Lafayette mourns death of LCAT driver

Beloved LCAT driver Paul Caponetti made his final rounds to the arts campus last Monday.

After suffering from a heart attack, Caponetti, who drove the Lafayette shuttle on the Weekday and Arts Campus Route, passed away at Easton hospital on March 7. He was 67 years old.

According to Curtis Parsons, funeral director at the James J. Palmieri Funeral Home, Caponetti passed away from “natural causes and acute coronary syndrome,” or a heart attack.

Vice President of Campus Life Annette Diorio sent out an email on Thursday, March 10, to inform the student body of Caponetti’s passing.

“We don’t send out something to the students every time someone who has worked in the community has died, but because of the role he played in students talking with him, we didn’t want people to be surprised,” Diorio said.

Born an only child Nov. 29, 1968, Caponetti was a graduate of North Plainfield High School and Raritan Community College of North Branch, NJ. Prior to working as a driver for Palmieri transportation, he served in the Air Force in the Airmen First Class, worked at Bagels and More of Annandale, NJ, and did medical billing and coding for OAA Orthopedics of Allentown.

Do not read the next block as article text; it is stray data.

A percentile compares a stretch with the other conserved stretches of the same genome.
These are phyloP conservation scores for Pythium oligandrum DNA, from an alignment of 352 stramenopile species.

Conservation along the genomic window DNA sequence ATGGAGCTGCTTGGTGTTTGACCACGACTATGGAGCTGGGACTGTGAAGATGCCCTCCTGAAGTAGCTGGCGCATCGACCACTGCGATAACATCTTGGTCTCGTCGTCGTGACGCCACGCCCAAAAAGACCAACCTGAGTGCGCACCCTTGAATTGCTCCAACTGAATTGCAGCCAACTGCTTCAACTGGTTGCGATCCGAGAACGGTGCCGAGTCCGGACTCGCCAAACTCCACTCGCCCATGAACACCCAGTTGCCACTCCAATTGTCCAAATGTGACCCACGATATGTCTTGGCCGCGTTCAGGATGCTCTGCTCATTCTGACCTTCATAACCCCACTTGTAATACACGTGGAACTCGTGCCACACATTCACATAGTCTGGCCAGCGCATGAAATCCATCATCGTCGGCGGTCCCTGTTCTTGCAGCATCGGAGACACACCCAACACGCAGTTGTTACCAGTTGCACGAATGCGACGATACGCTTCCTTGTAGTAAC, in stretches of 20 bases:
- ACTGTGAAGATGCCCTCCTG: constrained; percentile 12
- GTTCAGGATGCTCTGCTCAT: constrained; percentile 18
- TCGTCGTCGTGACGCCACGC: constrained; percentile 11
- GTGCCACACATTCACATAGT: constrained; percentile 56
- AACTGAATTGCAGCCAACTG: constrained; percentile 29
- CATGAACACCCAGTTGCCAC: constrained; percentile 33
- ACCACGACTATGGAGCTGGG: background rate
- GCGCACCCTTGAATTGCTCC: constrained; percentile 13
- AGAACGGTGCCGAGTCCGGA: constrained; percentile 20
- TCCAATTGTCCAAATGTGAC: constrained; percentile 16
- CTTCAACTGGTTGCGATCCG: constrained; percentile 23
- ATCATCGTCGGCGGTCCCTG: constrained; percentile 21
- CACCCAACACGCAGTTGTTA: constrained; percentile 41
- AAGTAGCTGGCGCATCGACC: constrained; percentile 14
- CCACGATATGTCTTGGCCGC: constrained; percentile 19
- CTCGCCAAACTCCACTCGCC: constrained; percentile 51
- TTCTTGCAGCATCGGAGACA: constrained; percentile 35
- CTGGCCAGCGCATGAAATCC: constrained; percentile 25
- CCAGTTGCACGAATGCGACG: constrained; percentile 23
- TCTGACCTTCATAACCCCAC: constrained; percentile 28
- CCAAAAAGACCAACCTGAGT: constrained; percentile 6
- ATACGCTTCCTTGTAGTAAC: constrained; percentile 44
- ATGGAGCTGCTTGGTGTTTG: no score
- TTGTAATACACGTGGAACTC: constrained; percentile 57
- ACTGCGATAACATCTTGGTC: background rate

Although he spent a lot of time in other fields, his wife of nearly 20 years, Mary Caponetti said, “he always wanted to be a bus driver, ever since he was nine years old.”

“He left doing what he loved the most, besides myself, grandbabies and friends,” she added. “He loved driving for the college.”

At the time of his passing, Caponetti was an Easton resident and was married to Mary for nearly 20 years. Besides his wife, he is survived by five children and five grandchildren.

Caponetti suffered from polycystic kidney disease, a genetic disorder that left him on dialysis for a collective 10 years. Last August, after three years on dialysis, he received a kidney transplant. He never let the disease get to him, his wife said.

“[Driving for Lafayette] was the best, best thing for him,” Mary said. “Almost as good as getting that new kidney. He approached all the kids as if they were his own, listening to them, and engaging in conversation. He’s very much a people person.”

“He would come home every evening and he’d always have stories to tell,” she added. “Paul was a storyteller. He could relate to anybody and he could make anyone laugh.”

“There wasn’t a day that went by that he didn’t make me laugh,” she continued. “He loved life.” Funeral services were held on Saturday, March 12 at the James J. Palmieri Funeral Home in Martins Creek, Pa. Memorial contributions may be made to the National Kidney Foundation Inc. 30 E. 33 rd St., New York NY 10016.

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